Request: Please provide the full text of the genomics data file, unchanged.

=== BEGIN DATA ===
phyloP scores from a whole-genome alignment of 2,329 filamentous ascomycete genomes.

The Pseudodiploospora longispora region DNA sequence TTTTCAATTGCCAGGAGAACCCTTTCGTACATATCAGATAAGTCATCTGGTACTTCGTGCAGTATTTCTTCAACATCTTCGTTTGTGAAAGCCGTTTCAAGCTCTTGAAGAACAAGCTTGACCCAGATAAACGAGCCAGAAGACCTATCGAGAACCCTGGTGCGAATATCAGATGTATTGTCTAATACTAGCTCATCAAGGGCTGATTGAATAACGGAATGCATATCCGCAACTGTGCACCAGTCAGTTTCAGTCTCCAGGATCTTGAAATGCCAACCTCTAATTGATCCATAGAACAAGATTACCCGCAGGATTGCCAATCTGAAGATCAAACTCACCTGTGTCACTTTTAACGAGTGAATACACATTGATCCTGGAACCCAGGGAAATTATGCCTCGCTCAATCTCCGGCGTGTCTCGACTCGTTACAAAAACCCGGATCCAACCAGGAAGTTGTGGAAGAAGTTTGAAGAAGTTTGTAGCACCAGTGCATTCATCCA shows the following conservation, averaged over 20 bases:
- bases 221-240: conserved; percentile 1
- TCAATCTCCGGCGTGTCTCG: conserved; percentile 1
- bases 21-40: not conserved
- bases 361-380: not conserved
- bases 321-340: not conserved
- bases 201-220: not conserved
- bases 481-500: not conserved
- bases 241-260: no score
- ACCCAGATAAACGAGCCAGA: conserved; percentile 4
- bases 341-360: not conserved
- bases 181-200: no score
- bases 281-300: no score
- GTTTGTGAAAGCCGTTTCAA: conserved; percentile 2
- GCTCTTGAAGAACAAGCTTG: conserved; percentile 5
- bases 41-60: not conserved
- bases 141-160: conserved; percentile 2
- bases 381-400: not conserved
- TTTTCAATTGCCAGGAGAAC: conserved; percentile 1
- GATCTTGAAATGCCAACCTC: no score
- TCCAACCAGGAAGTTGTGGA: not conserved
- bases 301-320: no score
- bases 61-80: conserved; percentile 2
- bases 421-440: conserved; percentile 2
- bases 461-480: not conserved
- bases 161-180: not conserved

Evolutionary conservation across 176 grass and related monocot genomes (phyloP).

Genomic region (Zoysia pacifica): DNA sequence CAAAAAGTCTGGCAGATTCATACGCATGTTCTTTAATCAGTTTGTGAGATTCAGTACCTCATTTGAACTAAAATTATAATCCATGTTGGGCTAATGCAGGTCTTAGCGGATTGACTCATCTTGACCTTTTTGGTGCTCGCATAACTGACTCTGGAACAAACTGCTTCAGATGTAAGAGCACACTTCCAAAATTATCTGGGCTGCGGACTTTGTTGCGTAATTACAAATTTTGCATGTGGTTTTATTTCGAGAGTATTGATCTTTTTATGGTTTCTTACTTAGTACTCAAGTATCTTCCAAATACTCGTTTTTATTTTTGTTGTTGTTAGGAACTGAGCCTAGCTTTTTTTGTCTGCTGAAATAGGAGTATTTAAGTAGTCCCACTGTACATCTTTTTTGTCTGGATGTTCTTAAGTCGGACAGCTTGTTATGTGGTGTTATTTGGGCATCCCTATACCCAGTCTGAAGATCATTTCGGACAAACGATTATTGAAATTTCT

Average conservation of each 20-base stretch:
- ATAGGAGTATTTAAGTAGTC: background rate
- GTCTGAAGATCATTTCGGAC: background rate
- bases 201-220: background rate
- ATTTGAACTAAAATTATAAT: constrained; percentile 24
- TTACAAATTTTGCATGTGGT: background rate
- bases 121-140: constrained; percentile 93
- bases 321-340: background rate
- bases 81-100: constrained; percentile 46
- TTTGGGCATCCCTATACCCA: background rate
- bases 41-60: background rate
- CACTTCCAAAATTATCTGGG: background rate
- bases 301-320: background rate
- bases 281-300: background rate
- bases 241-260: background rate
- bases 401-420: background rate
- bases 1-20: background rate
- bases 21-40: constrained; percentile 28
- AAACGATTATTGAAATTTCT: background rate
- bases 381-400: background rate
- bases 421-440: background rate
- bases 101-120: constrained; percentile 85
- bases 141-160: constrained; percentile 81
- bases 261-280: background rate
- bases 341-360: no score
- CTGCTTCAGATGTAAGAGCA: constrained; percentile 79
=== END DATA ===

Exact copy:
phyloP scores from a whole-genome alignment of 2,329 filamentous ascomycete genomes.

The Pseudodiploospora longispora region DNA sequence TTTTCAATTGCCAGGAGAACCCTTTCGTACATATCAGATAAGTCATCTGGTACTTCGTGCAGTATTTCTTCAACATCTTCGTTTGTGAAAGCCGTTTCAAGCTCTTGAAGAACAAGCTTGACCCAGATAAACGAGCCAGAAGACCTATCGAGAACCCTGGTGCGAATATCAGATGTATTGTCTAATACTAGCTCATCAAGGGCTGATTGAATAACGGAATGCATATCCGCAACTGTGCACCAGTCAGTTTCAGTCTCCAGGATCTTGAAATGCCAACCTCTAATTGATCCATAGAACAAGATTACCCGCAGGATTGCCAATCTGAAGATCAAACTCACCTGTGTCACTTTTAACGAGTGAATACACATTGATCCTGGAACCCAGGGAAATTATGCCTCGCTCAATCTCCGGCGTGTCTCGACTCGTTACAAAAACCCGGATCCAACCAGGAAGTTGTGGAAGAAGTTTGAAGAAGTTTGTAGCACCAGTGCATTCATCCA shows the following conservation, averaged over 20 bases:
- bases 221-240: conserved; percentile 1
- TCAATCTCCGGCGTGTCTCG: conserved; percentile 1
- bases 21-40: not conserved
- bases 361-380: not conserved
- bases 321-340: not conserved
- bases 201-220: not conserved
- bases 481-500: not conserved
- bases 241-260: no score
- ACCCAGATAAACGAGCCAGA: conserved; percentile 4
- bases 341-360: not conserved
- bases 181-200: no score
- bases 281-300: no score
- GTTTGTGAAAGCCGTTTCAA: conserved; percentile 2
- GCTCTTGAAGAACAAGCTTG: conserved; percentile 5
- bases 41-60: not conserved
- bases 141-160: conserved; percentile 2
- bases 381-400: not conserved
- TTTTCAATTGCCAGGAGAAC: conserved; percentile 1
- GATCTTGAAATGCCAACCTC: no score
- TCCAACCAGGAAGTTGTGGA: not conserved
- bases 301-320: no score
- bases 61-80: conserved; percentile 2
- bases 421-440: conserved; percentile 2
- bases 461-480: not conserved
- bases 161-180: not conserved

Evolutionary conservation across 176 grass and related monocot genomes (phyloP).

Genomic region (Zoysia pacifica): DNA sequence CAAAAAGTCTGGCAGATTCATACGCATGTTCTTTAATCAGTTTGTGAGATTCAGTACCTCATTTGAACTAAAATTATAATCCATGTTGGGCTAATGCAGGTCTTAGCGGATTGACTCATCTTGACCTTTTTGGTGCTCGCATAACTGACTCTGGAACAAACTGCTTCAGATGTAAGAGCACACTTCCAAAATTATCTGGGCTGCGGACTTTGTTGCGTAATTACAAATTTTGCATGTGGTTTTATTTCGAGAGTATTGATCTTTTTATGGTTTCTTACTTAGTACTCAAGTATCTTCCAAATACTCGTTTTTATTTTTGTTGTTGTTAGGAACTGAGCCTAGCTTTTTTTGTCTGCTGAAATAGGAGTATTTAAGTAGTCCCACTGTACATCTTTTTTGTCTGGATGTTCTTAAGTCGGACAGCTTGTTATGTGGTGTTATTTGGGCATCCCTATACCCAGTCTGAAGATCATTTCGGACAAACGATTATTGAAATTTCT

Average conservation of each 20-base stretch:
- ATAGGAGTATTTAAGTAGTC: background rate
- GTCTGAAGATCATTTCGGAC: background rate
- bases 201-220: background rate
- ATTTGAACTAAAATTATAAT: constrained; percentile 24
- TTACAAATTTTGCATGTGGT: background rate
- bases 121-140: constrained; percentile 93
- bases 321-340: background rate
- bases 81-100: constrained; percentile 46
- TTTGGGCATCCCTATACCCA: background rate
- bases 41-60: background rate
- CACTTCCAAAATTATCTGGG: background rate
- bases 301-320: background rate
- bases 281-300: background rate
- bases 241-260: background rate
- bases 401-420: background rate
- bases 1-20: background rate
- bases 21-40: constrained; percentile 28
- AAACGATTATTGAAATTTCT: background rate
- bases 381-400: background rate
- bases 421-440: background rate
- bases 101-120: constrained; percentile 85
- bases 141-160: constrained; percentile 81
- bases 261-280: background rate
- bases 341-360: no score
- CTGCTTCAGATGTAAGAGCA: constrained; percentile 79